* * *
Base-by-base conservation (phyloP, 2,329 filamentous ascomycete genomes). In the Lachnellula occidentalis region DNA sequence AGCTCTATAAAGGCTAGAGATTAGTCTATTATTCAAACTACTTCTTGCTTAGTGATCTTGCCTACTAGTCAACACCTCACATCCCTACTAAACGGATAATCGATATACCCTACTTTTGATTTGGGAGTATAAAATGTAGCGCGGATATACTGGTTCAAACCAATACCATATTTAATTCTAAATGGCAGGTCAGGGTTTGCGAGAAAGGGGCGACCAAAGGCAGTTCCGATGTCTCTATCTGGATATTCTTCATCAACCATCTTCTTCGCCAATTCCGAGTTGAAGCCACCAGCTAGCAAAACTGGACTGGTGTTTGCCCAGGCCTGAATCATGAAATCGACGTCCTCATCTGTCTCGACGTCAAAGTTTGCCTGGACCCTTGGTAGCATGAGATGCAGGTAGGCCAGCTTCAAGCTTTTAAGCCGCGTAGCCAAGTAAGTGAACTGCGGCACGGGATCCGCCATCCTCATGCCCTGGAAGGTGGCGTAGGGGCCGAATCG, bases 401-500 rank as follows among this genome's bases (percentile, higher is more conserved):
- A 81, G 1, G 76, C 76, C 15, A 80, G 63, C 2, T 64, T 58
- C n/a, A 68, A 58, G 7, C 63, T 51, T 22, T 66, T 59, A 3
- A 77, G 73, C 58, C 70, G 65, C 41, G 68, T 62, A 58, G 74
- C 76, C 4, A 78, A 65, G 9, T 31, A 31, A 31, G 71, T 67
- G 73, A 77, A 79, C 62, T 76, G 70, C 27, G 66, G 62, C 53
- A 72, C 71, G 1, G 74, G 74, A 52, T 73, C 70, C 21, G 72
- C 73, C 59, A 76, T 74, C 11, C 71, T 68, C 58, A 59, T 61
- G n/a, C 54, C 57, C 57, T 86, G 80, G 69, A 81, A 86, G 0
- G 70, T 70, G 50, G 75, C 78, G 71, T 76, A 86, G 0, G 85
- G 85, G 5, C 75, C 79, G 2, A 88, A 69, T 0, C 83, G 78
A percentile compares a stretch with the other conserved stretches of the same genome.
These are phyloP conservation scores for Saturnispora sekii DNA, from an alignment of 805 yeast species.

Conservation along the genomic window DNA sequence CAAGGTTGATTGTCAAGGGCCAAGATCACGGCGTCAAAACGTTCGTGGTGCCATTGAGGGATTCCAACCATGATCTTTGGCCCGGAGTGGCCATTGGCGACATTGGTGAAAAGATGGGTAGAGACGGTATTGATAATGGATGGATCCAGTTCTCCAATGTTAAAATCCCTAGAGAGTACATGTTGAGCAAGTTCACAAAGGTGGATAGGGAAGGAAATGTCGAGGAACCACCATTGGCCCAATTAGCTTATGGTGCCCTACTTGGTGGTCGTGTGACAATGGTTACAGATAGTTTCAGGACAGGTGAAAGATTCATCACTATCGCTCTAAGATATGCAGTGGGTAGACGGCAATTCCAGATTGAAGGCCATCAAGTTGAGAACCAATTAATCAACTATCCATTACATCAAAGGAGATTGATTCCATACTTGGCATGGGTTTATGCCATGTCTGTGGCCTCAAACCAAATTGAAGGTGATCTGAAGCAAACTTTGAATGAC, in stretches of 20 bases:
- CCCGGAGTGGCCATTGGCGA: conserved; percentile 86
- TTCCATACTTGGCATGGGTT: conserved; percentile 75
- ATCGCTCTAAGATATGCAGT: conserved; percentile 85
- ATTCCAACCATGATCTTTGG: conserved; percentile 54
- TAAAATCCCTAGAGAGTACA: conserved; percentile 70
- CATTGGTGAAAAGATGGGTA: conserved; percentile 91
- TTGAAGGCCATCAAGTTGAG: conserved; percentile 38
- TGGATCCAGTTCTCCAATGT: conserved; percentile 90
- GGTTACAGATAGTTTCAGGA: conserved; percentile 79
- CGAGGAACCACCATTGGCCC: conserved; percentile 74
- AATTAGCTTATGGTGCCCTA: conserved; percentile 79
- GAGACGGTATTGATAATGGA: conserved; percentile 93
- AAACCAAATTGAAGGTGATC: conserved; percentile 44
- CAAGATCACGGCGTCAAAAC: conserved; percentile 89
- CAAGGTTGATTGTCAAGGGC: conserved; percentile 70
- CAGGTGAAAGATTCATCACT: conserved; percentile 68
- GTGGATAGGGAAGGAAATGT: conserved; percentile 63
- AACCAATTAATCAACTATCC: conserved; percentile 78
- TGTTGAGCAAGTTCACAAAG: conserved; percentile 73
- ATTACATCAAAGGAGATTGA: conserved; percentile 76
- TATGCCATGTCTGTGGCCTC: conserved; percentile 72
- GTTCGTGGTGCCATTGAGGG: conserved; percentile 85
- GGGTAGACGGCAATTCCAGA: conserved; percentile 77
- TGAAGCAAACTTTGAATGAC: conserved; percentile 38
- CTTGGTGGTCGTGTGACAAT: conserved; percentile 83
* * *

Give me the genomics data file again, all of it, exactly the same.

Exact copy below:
Base-by-base conservation (phyloP, 2,329 filamentous ascomycete genomes). In the Lachnellula occidentalis region DNA sequence AGCTCTATAAAGGCTAGAGATTAGTCTATTATTCAAACTACTTCTTGCTTAGTGATCTTGCCTACTAGTCAACACCTCACATCCCTACTAAACGGATAATCGATATACCCTACTTTTGATTTGGGAGTATAAAATGTAGCGCGGATATACTGGTTCAAACCAATACCATATTTAATTCTAAATGGCAGGTCAGGGTTTGCGAGAAAGGGGCGACCAAAGGCAGTTCCGATGTCTCTATCTGGATATTCTTCATCAACCATCTTCTTCGCCAATTCCGAGTTGAAGCCACCAGCTAGCAAAACTGGACTGGTGTTTGCCCAGGCCTGAATCATGAAATCGACGTCCTCATCTGTCTCGACGTCAAAGTTTGCCTGGACCCTTGGTAGCATGAGATGCAGGTAGGCCAGCTTCAAGCTTTTAAGCCGCGTAGCCAAGTAAGTGAACTGCGGCACGGGATCCGCCATCCTCATGCCCTGGAAGGTGGCGTAGGGGCCGAATCG, bases 401-500 rank as follows among this genome's bases (percentile, higher is more conserved):
- A 81, G 1, G 76, C 76, C 15, A 80, G 63, C 2, T 64, T 58
- C n/a, A 68, A 58, G 7, C 63, T 51, T 22, T 66, T 59, A 3
- A 77, G 73, C 58, C 70, G 65, C 41, G 68, T 62, A 58, G 74
- C 76, C 4, A 78, A 65, G 9, T 31, A 31, A 31, G 71, T 67
- G 73, A 77, A 79, C 62, T 76, G 70, C 27, G 66, G 62, C 53
- A 72, C 71, G 1, G 74, G 74, A 52, T 73, C 70, C 21, G 72
- C 73, C 59, A 76, T 74, C 11, C 71, T 68, C 58, A 59, T 61
- G n/a, C 54, C 57, C 57, T 86, G 80, G 69, A 81, A 86, G 0
- G 70, T 70, G 50, G 75, C 78, G 71, T 76, A 86, G 0, G 85
- G 85, G 5, C 75, C 79, G 2, A 88, A 69, T 0, C 83, G 78
A percentile compares a stretch with the other conserved stretches of the same genome.
These are phyloP conservation scores for Saturnispora sekii DNA, from an alignment of 805 yeast species.

Conservation along the genomic window DNA sequence CAAGGTTGATTGTCAAGGGCCAAGATCACGGCGTCAAAACGTTCGTGGTGCCATTGAGGGATTCCAACCATGATCTTTGGCCCGGAGTGGCCATTGGCGACATTGGTGAAAAGATGGGTAGAGACGGTATTGATAATGGATGGATCCAGTTCTCCAATGTTAAAATCCCTAGAGAGTACATGTTGAGCAAGTTCACAAAGGTGGATAGGGAAGGAAATGTCGAGGAACCACCATTGGCCCAATTAGCTTATGGTGCCCTACTTGGTGGTCGTGTGACAATGGTTACAGATAGTTTCAGGACAGGTGAAAGATTCATCACTATCGCTCTAAGATATGCAGTGGGTAGACGGCAATTCCAGATTGAAGGCCATCAAGTTGAGAACCAATTAATCAACTATCCATTACATCAAAGGAGATTGATTCCATACTTGGCATGGGTTTATGCCATGTCTGTGGCCTCAAACCAAATTGAAGGTGATCTGAAGCAAACTTTGAATGAC, in stretches of 20 bases:
- CCCGGAGTGGCCATTGGCGA: conserved; percentile 86
- TTCCATACTTGGCATGGGTT: conserved; percentile 75
- ATCGCTCTAAGATATGCAGT: conserved; percentile 85
- ATTCCAACCATGATCTTTGG: conserved; percentile 54
- TAAAATCCCTAGAGAGTACA: conserved; percentile 70
- CATTGGTGAAAAGATGGGTA: conserved; percentile 91
- TTGAAGGCCATCAAGTTGAG: conserved; percentile 38
- TGGATCCAGTTCTCCAATGT: conserved; percentile 90
- GGTTACAGATAGTTTCAGGA: conserved; percentile 79
- CGAGGAACCACCATTGGCCC: conserved; percentile 74
- AATTAGCTTATGGTGCCCTA: conserved; percentile 79
- GAGACGGTATTGATAATGGA: conserved; percentile 93
- AAACCAAATTGAAGGTGATC: conserved; percentile 44
- CAAGATCACGGCGTCAAAAC: conserved; percentile 89
- CAAGGTTGATTGTCAAGGGC: conserved; percentile 70
- CAGGTGAAAGATTCATCACT: conserved; percentile 68
- GTGGATAGGGAAGGAAATGT: conserved; percentile 63
- AACCAATTAATCAACTATCC: conserved; percentile 78
- TGTTGAGCAAGTTCACAAAG: conserved; percentile 73
- ATTACATCAAAGGAGATTGA: conserved; percentile 76
- TATGCCATGTCTGTGGCCTC: conserved; percentile 72
- GTTCGTGGTGCCATTGAGGG: conserved; percentile 85
- GGGTAGACGGCAATTCCAGA: conserved; percentile 77
- TGAAGCAAACTTTGAATGAC: conserved; percentile 38
- CTTGGTGGTCGTGTGACAAT: conserved; percentile 83